Andreas Atteneder

glTF in Unity optimization - 6. Asynchronous Programming

This is part 6 of a mini-series.

TL;DR: C# Asynchronous Programming opens opportunities to make your code clean and fast


Before we even start, two things:

  1. This is not an extensive comparison between Coroutines and asynchronous programming. I highly recommend watching the presentation Best practices: Async vs. coroutines - Unite Copenhagen.
  2. Async is not generally a replacement for Coroutines in Unity. The two have their respective pros and cons. Always choose the right tool for the task!

Cool? Then lets get started!

Why do we need coroutines

When a glTF file exceeds a certain size, loading it might take longer than there is time available within a single render cycle (frame). If that happens, certain frames take very long, your framerate starts to drop and you will see visual stuttering (which is especially bad in immersive XR). A way to prevent this is to split up the work into smaller portions and spread those evenly across frames.

Another use case are I/O bound tasks, like loading a file into memory or performing a download. While the data loads, rendering should continue without hiccups.

Unity Coroutines

One way to achieve this is to use Unity Coroutines. They creatively use an enumerator pattern to defer the execution of parts of a method to a later point in time. Whenever you call yield return null; in your coroutine, execution would stop at this point and continue in the next frame.

Some pseudo code example demonstrating how coroutines were used in glTFast

// The lack of return values is compensated by storing them in class variables
int globalVar;

void Start() {
  // Notice: you need a reference to a MonoBehaviour (this)
  // to start the coroutine
  this.StartCoroutine( SplitTheWorkCoroutine() );

IEnumerator SplitTheWorkCoroutine() {
  Debug.Log("I'm shown right away");
  yield return null; // Pause here and return a frame later
  Debug.Log("I'm shown on the next frame");
  yield return new WaitForSeconds(1); // Pause here and return a second later
  Debug.Log("I'm shown a second later");
  // storing some result state
  globalVar = 42;

Coroutines are lean and effective. They served me well a lot of times. With regards towards the future of glTFast optimizations, they raise some concerns though:

  1. You need a MonoBehaviour to run the coroutine
  2. Coroutines must be run exclusively on the main thread
  3. No support for return values, so you need a workaround (storing results in class variables mostly)

The future of high performance computing in Unity is called DOTS. Part of this philosophy is about replacing GameObjects and MonoBehaviours with Entities and (data only) Components. At the time of writing DOTS is still under development and I haven't found the time to experiment with it. What seems clear though is, that depending on MonoBehaviour and coroutines is not future proof.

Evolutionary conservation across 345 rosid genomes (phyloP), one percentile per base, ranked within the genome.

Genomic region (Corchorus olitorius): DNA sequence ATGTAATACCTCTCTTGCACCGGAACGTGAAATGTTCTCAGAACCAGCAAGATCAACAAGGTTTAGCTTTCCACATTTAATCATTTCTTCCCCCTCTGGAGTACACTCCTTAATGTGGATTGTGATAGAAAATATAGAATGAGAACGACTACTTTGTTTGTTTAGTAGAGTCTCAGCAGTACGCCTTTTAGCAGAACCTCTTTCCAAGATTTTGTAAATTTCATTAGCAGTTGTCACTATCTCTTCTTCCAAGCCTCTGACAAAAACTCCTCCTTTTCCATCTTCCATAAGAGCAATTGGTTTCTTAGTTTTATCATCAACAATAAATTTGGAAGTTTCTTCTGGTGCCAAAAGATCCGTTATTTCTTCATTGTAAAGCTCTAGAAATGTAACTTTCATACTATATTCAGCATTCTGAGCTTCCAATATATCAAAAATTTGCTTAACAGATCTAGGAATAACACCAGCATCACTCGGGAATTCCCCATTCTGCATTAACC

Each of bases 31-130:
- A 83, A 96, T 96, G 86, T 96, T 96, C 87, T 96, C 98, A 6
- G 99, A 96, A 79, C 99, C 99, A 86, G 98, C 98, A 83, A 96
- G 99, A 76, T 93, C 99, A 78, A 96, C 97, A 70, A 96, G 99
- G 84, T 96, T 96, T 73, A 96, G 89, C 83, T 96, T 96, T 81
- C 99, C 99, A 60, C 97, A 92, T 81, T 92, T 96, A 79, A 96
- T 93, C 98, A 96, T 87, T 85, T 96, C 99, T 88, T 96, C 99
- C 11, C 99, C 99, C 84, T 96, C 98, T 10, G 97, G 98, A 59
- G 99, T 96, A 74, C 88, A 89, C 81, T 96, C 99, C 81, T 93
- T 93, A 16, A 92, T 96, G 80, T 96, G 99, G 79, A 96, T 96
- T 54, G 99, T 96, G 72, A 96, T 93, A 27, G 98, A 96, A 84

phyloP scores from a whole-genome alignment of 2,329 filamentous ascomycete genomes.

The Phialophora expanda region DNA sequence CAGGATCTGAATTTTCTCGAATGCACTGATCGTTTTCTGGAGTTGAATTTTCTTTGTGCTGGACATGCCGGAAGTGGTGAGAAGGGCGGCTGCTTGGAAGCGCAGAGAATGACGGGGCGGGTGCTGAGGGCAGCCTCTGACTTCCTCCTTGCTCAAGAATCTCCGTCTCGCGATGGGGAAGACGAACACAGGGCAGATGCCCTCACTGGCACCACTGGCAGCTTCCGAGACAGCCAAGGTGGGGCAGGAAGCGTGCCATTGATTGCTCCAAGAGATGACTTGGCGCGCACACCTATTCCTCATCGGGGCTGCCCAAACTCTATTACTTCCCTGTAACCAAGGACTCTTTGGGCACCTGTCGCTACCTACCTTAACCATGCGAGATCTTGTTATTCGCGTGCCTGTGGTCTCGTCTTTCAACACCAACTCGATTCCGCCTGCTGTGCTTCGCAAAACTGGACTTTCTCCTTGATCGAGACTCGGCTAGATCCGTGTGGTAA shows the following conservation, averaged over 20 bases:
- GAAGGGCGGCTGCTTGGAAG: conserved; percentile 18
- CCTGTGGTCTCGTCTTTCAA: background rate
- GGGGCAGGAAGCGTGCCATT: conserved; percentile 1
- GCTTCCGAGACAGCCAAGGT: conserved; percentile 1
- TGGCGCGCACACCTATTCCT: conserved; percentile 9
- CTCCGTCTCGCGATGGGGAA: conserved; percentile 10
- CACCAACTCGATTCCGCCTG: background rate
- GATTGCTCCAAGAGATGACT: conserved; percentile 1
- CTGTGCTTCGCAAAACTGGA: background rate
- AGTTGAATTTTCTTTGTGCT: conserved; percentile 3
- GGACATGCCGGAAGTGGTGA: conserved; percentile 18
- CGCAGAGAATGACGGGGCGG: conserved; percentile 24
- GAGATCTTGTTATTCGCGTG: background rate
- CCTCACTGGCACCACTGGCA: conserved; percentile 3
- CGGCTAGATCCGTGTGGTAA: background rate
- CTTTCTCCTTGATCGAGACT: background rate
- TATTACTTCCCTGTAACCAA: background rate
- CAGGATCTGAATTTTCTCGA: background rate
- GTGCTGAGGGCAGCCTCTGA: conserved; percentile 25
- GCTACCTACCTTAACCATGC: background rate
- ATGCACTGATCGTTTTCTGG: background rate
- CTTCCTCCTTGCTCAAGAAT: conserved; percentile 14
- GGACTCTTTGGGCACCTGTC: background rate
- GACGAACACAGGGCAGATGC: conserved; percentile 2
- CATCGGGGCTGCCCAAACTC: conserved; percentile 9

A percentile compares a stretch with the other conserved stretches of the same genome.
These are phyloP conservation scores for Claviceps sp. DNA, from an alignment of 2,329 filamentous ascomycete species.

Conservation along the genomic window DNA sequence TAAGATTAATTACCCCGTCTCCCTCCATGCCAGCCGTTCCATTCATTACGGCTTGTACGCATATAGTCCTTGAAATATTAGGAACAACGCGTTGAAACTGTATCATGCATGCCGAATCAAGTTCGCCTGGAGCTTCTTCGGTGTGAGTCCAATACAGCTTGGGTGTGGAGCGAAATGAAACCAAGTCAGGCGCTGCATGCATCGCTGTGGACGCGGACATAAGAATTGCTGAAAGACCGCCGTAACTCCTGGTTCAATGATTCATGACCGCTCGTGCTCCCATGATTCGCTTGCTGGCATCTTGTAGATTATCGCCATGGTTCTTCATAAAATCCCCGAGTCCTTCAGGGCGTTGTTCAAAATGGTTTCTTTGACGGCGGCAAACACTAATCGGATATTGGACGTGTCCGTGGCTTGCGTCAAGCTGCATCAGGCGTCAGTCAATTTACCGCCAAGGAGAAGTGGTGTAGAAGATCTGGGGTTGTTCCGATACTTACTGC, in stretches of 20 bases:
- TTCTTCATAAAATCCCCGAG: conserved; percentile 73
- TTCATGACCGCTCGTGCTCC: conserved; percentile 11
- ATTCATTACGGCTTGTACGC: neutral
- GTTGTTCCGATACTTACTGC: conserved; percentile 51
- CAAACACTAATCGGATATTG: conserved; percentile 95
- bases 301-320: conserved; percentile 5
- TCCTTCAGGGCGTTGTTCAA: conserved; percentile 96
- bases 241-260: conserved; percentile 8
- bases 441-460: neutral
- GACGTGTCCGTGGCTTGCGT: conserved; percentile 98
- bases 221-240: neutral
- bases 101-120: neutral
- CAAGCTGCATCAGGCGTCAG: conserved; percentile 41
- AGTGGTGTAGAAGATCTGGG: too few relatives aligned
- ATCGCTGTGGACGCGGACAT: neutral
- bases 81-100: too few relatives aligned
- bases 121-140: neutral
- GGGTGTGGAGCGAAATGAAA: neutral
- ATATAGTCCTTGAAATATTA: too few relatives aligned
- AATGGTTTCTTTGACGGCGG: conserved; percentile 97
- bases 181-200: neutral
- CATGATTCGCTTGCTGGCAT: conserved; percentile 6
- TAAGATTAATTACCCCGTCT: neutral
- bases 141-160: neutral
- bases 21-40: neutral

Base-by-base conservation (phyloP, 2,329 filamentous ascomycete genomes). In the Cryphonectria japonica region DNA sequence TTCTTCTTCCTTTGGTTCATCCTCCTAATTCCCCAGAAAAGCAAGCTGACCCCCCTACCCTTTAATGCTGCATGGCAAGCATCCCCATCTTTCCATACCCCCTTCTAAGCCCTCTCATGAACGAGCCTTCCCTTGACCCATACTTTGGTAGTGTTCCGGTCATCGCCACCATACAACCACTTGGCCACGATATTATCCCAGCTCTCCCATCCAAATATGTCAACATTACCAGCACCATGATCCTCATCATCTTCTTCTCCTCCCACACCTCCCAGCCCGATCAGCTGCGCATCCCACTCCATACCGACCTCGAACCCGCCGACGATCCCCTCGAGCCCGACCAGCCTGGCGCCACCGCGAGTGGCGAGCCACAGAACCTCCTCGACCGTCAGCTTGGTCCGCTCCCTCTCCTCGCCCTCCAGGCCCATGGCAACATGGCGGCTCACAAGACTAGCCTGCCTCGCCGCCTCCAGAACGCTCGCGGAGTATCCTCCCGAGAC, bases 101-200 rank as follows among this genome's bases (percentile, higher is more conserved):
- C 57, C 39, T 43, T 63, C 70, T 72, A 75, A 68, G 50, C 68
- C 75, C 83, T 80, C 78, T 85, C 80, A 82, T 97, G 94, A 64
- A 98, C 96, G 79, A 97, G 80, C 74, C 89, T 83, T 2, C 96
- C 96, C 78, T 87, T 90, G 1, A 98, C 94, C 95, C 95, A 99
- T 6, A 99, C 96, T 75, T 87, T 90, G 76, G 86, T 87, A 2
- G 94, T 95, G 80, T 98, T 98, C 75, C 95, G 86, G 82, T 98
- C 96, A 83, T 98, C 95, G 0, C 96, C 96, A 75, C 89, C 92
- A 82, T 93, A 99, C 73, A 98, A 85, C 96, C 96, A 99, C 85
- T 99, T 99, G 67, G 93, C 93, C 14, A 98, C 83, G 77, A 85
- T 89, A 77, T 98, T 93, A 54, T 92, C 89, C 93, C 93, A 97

glTFast already uses the C# Job System to offload work to other threads. Code that operates on managed data cannot be run with C# Job system though.

Async to the rescue

The more I learned about asynchronous programming, the more it appeared to be a viable option for glTF. Replacing coroutines would make changes to the API necessary, but turned out to not be too much of work.

Example above converted:

async void Start() {
  // This method runs non-blocking, but is "awaited". Its return value can be used afterwards.
  var result = await SplitTheWork();

async Task<int> SplitTheWork() {
  Debug.Log("I'm shown right away");
  await Task.Yield(); // Pause here and return a frame later
  Debug.Log("I'm shown on the next frame");
  await Task.Delay(1000); // Pause here and return a second later
  Debug.Log("I'm shown a second later");
  return 42; // You can return values like any regular method


To sum up some of the benefits of async:

Benchmarking the results

I did not expect any significant change in performance between the two approaches. In order not to introduce performance regressions, I did some random benchmark.

For the tests I used a couple of different glTFs with unique characteristics, loaded them repeatedly and picked average values. The differences were similar across models.

Example model: Buggy. This glTF has a somewhat complex scene graph (and thus bigger JSON part), but no textures.

Wow, that's a LOT of unexpected difference. Looking at the profiling data it seems that the coroutine version renders another two frames in between starting loading and instancing the glTF. The CPU cycles of those two frames should be put to use. It turns out, I was a little too aggressive in the past when it comes to spreading work across frames. The code waited for no reason for the next frame twice.

On the other hand, notice the increased max frame time, which botches the desired frame rate. The async version does not defer work so aggressively and thus executes too much work within one cycle. This was especially bad on models with many Jpeg/PNG textures.

The conclusion here is that the decision at what point execution should pause until the next frame is subject to optimization.


I am not happy with the fact, that I discovered these unexpected changes by coincidence and not systematically. The regressions of the async branch need to be eliminated/reduced.

But even more important, I'm gonna need some automated performance testing, so that regressions don't go (un)detected by coincidence in the future.

Next up

I've already started working on both performance test automation and optimizing async processes. Very likely I'll write about it.

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Next: Performance Tests

Overview of this mini-series